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  1. #1
    Join Date
    Feb 2007
    Location
    NSW
    Posts
    107

    Default How to set up a brand new chisel

    How to set up a brand new chisel

    I will explain how to sharpen and set up a brand new chisel, and how to make it look neat.

    1. If your chisel’s handle is Red or White oak, wrap a paper and secure it with a duct tape or plastic tape so that the handle won’t be soiled by the sharpening particles of the sharpening stones.

    2. You start with uraoshi. Remember to press the blade side more, and try to apply as less pressure as possible on the handle side of the back. Refer to the “How to sharpen a plane blade part1”. Never grind beyond the line indicated in Pic1. Keep your index finger and thumb around the neck and use it as a guide so that you don’t let the neck ground. If you let the neck get onto the stone, the chisel (butt side) will be raised and the tip will be ground off. Make the back flat (as long as the tip of the blade is touching the stone, not all the back have to be touching the stone. I don’t try to make it completely touch the stone if I need to grind a lot. I don’t want to make the hollow too small. See Pic2.) and polish up the back.




    3. If the bevel is very rounded, or if it is a black blade (kuro-ba: sometimes when the chisel come straight from the blacksmith the blade isn’t sharpened at all) there will be a long way to go, so set it onto a honing guide if you have, and grind off the excess putting much pressure on the blade, leaning your body weight into it. Wash the stone clean often and flatten the surface often as well. TAFE seem to teach their students go straight to the grinder, but I strongly recommend not to do this, for it will easily temper the steel and make it soft. I know it is tempting to use the grinders but, this initial set up is only one time thing, so persevere the hard work and you’ll be rewarded with a hard steel.

    4. Once you get the whole bevel touching the stone, follow the steps explained in the “How to sharpen a plane blade part2” article, and sharpen up the edge to the max. Take off the honing guide and proceed. (If you are sharpening freehanded, refer to coming article “How to sharpen a plane blade part2”.)

    5. Take off the hoop. This is sometimes quite tricky. You can use a nail setter and a hammer to take it off, but if it doesn’t come off you use a vise and a piece of rounded stick. See Pic3. I learned this method from Tasai.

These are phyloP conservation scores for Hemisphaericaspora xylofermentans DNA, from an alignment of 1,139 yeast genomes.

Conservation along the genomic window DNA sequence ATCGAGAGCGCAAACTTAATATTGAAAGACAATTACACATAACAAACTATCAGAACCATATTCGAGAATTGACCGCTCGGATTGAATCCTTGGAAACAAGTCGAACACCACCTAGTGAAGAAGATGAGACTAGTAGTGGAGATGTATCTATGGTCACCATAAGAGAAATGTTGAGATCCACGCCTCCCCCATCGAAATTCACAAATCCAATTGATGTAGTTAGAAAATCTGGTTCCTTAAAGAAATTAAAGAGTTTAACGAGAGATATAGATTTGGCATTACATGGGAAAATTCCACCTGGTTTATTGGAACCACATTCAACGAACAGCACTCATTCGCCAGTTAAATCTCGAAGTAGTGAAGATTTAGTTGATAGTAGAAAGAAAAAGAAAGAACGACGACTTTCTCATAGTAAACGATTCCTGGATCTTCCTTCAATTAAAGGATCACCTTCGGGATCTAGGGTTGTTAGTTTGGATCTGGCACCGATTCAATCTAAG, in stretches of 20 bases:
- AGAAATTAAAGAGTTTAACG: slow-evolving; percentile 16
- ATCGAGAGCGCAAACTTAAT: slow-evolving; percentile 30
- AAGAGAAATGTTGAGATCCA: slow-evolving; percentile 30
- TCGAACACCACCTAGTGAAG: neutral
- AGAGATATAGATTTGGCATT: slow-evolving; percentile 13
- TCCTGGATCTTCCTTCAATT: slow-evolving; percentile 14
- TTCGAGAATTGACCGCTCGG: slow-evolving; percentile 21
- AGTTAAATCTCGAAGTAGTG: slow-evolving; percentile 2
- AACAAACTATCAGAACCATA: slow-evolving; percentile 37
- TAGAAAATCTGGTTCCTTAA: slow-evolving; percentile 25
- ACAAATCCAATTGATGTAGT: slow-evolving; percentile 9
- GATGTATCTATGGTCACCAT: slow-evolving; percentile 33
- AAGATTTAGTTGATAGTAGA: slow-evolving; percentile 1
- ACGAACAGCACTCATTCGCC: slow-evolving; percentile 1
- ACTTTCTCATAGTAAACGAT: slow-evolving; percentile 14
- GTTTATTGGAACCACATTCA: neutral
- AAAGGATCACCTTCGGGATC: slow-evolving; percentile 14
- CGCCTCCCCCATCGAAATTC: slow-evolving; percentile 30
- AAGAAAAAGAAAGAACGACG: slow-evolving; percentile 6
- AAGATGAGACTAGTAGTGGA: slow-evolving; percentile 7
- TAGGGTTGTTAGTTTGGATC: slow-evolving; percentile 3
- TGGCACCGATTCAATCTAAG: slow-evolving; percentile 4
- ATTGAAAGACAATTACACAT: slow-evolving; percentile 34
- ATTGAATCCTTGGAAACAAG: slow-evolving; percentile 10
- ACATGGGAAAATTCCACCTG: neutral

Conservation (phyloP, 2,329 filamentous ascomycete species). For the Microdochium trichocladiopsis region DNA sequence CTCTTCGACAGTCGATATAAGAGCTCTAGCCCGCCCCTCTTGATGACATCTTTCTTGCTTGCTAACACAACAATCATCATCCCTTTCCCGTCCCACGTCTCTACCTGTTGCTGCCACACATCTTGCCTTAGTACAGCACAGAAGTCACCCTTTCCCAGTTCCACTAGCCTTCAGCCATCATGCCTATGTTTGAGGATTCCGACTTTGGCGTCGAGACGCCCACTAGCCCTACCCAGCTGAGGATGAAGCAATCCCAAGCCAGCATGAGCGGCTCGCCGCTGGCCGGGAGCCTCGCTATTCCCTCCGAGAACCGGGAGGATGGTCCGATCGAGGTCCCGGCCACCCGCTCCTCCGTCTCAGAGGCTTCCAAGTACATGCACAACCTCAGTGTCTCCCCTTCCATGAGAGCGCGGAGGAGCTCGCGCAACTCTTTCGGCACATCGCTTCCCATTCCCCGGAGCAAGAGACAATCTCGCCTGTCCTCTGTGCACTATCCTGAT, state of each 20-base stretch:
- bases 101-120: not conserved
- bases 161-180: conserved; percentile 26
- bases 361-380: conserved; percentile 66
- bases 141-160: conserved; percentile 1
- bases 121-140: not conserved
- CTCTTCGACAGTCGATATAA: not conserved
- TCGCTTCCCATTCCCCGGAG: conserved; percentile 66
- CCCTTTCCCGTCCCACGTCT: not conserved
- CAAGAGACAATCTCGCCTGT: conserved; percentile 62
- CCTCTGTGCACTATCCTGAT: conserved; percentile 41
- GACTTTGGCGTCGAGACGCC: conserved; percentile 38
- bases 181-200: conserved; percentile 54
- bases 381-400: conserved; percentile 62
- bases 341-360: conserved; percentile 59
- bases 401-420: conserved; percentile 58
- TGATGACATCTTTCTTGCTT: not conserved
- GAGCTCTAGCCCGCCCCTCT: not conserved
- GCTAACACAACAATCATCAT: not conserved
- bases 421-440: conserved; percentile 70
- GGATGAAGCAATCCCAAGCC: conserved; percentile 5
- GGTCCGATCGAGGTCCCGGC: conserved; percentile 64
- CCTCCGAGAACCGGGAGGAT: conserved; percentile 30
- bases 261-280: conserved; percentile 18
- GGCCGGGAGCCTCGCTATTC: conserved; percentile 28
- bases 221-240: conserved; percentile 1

6. Take off the protective lacquer from the body of the chisel and the handle, using a paint striper.

    7. Sand the handle coarse, med, fine. Then apply several coats of linseed oil, then Danish oil, then lacquer or French polish it.

    8. Put the hoop back on, tap it with mallet until it gets lowered as shown in Pic4. If the hoop doesn’t go down, you can either shave the handle a little with a knife and make it a bit slim, or use a nail setter or a special tool to set the hoop as shown in Pic5.




    9. DONE!

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  3. #2
    Join Date
    Jan 2005
    Location
    Melbourne
    Age
    61
    Posts
    11,998

    Default

    Thanks So, looks like I have some work ahead of me

  4. #3
    Join Date
    Aug 2003
    Location
    .
    Posts
    10,487

    Default

    I used the chisels I bought off So over Easter.

    Wow....very nice to use I must say..

    Al

  5. #4
    Join Date
    Apr 2005
    Location
    Japan。
    Age
    45
    Posts
    1,622

    Default

    I have also given the hoop end a bit of a tap on the sides between a small hammer and a piece of steel when the hoop doesn't quite want to settle down, but I don't want to get too agressive and remove wood.

    Works very well.

  6. #5
    Join Date
    Feb 2007
    Location
    NSW
    Posts
    107

    Default

    Quote Originally Posted by Schtoo View Post
    I have also given the hoop end a bit of a tap on the sides between a small hammer and a piece of steel when the hoop doesn't quite want to settle down, but I don't want to get too agressive and remove wood.

    Works very well.
    Hey Schtoo! How have you been? You must have enjoyed enough sake under the cherry blossom!

    You're right. Tapping with a hammer is the most traditional way. You only remove the wood when it is just impossible to fit. Otherwise hammer tapping is better, because the wood will gradually grow back after the hoop being fitted, and that way the hoop will basically never get loose.

    Oh, you always save me Schtoo!

    Matane- Schtoo-kun.

  7. #6
    Join Date
    Apr 2001
    Location
    Perth
    Posts
    9,304

    Default

    I keep a few pieces of steel pipe around (with the same inside diameter as the hoop) to use to hammer them down.

    Regards from Perth

    Derek
    Visit www.inthewoodshop.com for tutorials on constructing handtools, handtool reviews, and my trials and tribulations with furniture builds.

  8. #7
    Join Date
    Jun 2005
    Location
    Sydney
    Posts
    3,019

    Default

    Thanks So... look forward to getting mine set up correctly.
    Cheers,
    Clinton

    "Use your third eye" - Watson

    http://www.flickr.com/photos/clinton_findlay/

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